Restaurant Reviews

New Vincenzo Trattoria stays true to its Southern Italian roots

Vincenzo Trattoria brings a taste of Southern Italy to Boise

Vincenzo Trattoria at 6970 W. State St. in Boise brings a new authentic Italian dining experience to the Treasure Valley. Chef Vincenzo Nicoletta, born in the Amalfi Coast region of Southern Italy, shares generational recipes with his new Boise lo
Up Next
Vincenzo Trattoria at 6970 W. State St. in Boise brings a new authentic Italian dining experience to the Treasure Valley. Chef Vincenzo Nicoletta, born in the Amalfi Coast region of Southern Italy, shares generational recipes with his new Boise lo

Italian-born chefs who ply their time-honored trade in America are known to be rigid in their conviction to serve Italian cuisine that is as authentic as possible.

That’s a good thing.

Why change how things have been done by generations of cooks? There’s plenty of that newfangled Italian fare in this country, anyway. You know what I’m talking about: The never-ending this and the never-ending that. Why dumb it down?

Vincenzo Nicoletta, who was born in the Amalfi Coast region of Southern Italy, adheres to this unyielding belief.

Nicoletta recently moved to Idaho after spending the last 20 years operating Vincenzo Ristorante in Santa Monica, Calif. Looking for the less-hectic vibe of a smaller city, he found the Boise area to be just right for opening a casual Italian eatery that dishes up simple, real-deal Italian fare, sans all the catchy marketing phrases.

He recently debuted the dinner-only Vincenzo Trattoria in the former Jades Chopstick spot in the Northgate Shopping Center.

With its faux partial brick walls and profusion of retro-looking Italian poster art, the no-frills decor probably won’t remind folks of that sidewalk trattoria they visited in Naples. But the ingredient-driven cuisine here certainly will evoke memories of Italy.

The menu descriptions are mostly in Italian. No worries, though. The friendly wait staff does a commendable job of explaining what everything means to those who don’t know the difference between fusilli and orecchiette.

Appetizers (hot and cold antipasti, if you will) stay the traditional course. Ordering the calamaretti alla Luciana ($12.95) will get you a bowl of sautéed, tender squid rings and curly body parts adorned with slices of grilled bread (crostini) for soaking up the garlicky, parsley-flecked tomato sauce, infused with oceanic flavors from the calamari.

Scampi Mediterranei ($14.95) is another way of saying shrimp scampi. Six large shrimp, showing their tails, get sautéed in a lemony butter-wine sauce with lots of garlic. The shrimps (slightly overcooked one evening) come with a basket of oven-seared pizza dough wedges for dragging through the zesty pan sauce.

The insalata di Rugola ($10.95) is a heap of baby arugula simply tossed with extra virgin olive oil and balsamic vinegar, garnished with tomato wedges. It’s a fresh-tasting salad, but some shaved stinky cheese (Pecorino Romano, perhaps?) on top would surely make it better and well worth the price.

Pasta, which is made fresh daily at the restaurant, dictates the larger plate section of the menu.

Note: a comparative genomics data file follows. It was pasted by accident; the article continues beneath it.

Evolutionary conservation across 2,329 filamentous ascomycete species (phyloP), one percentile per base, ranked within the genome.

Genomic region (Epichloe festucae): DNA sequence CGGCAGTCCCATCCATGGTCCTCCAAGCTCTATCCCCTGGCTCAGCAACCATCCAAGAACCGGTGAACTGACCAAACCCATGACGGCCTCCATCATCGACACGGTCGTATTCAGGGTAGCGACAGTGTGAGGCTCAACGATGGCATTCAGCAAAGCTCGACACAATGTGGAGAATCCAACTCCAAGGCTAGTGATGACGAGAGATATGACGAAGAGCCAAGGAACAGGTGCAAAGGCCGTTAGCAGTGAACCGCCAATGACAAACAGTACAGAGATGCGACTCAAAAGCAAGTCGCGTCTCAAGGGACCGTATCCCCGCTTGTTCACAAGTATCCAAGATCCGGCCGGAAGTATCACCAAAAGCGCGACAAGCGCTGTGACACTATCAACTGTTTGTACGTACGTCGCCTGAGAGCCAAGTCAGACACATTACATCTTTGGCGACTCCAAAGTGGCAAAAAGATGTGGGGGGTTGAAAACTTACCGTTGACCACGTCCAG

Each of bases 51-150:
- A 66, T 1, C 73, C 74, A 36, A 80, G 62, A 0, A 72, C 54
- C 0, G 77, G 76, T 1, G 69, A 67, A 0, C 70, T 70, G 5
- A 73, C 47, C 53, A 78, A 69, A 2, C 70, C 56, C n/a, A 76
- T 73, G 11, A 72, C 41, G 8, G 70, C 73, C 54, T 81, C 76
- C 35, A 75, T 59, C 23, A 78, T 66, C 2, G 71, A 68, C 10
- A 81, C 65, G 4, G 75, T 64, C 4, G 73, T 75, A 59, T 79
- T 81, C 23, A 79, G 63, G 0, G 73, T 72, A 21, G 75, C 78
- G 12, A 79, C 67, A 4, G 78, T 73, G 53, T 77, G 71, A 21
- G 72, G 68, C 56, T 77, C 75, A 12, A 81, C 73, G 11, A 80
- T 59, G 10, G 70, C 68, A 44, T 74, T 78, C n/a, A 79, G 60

Lasagna Verde ($18.95) borrows its verdant moniker from the silky sheets of house-made spinach pasta that get layered with meaty Bolognese, nutmeg-perfumed béchamel sauce, fresh basil leaves and gooey mozzarella, smothered with an aromatic tomato cream sauce. This lasagna is full-on comfort food.

Rigatoni alla Siciliana ($15.95) pays homage to the island of Sicily, a region known for its plump tomatoes and other hot-weather nightshades. Slightly curved tubes of al dente pasta soak up the garlicky tomato sauce, pocked with chewy nuggets of eggplant and chopped parsley, dusted with finely shredded smoked mozzarella.

Another simple yet delicious pasta dish is the spaghetti alla Carbonara ($17.95), a tangle of spindly pasta mingled with salty pieces of pancetta, Parmesan cheese, Italian parsley and a raw egg that gets folded in at the end. The magic happens when the bacon flavors meld with the beaten egg, making for a fragrant, thick sauce that clings tightly to the spaghetti.

Vincenzo Trattoria keeps a rotating-deck pizza oven out front, which pumps out various blistered pies. Some of these pizzas might seem unusual to diners around these parts, unless they’ve spent time recently in Naples.

For instance, the racchetta pizza ($13.95) is shaped like a small racket (actually, more like a ping pong paddle). One night, the yeasty dough was good and chewy, topped with a tenuous smear of bright tomato sauce, sliced bell pepper, fennel sausage and molten globs of fresh mozzarella. The stuffed and pinched-closed handle oozed a creamy mixture of ricotta, Parmesan and herbs.

The trattoria also dishes up folded pizzas, known as panuozzo in Italy. These pies are essentially large calzones that get folded and not crimped around the edges. A solid pick for kids is the folded pizza stuffed with rich ricotta cheese, Parmesan and fresh mozzarella ($12.95/Bianca).

I’m still kicking myself for not trying the layered tiramisu and other house-made desserts. Maybe next time.

Statesman reviewers attempt to dine anonymously and pay for their meals. Email James Kelly: scene@idahostatesman.com.

Vincenzo Trattoria

Address: 6970 W. State St., Boise

Phone: (208) 853-6292

Online: vincenzotrattoria.com.

Hours: 5 to 9 p.m. Tuesday, Wednesday, Thursday and Sunday; 5 to 10 p.m. Friday and Saturday.

Menu price range: appetizers and salads $7.95-$14.95; pasta dishes and pizzas $9.95-$18.95

Libation situation: The mostly Italian wine list doesn’t have many wines by the glass, but the bottle prices on table wines are affordable. Plus, you can get a few Idaho wines (from Split Rail Winery and Koenig Vineyards) and bottled Italian beers and American craft brews.

Kid friendly? Yes

Wheelchair accessible? Yes

Opened: March 2017

  Comments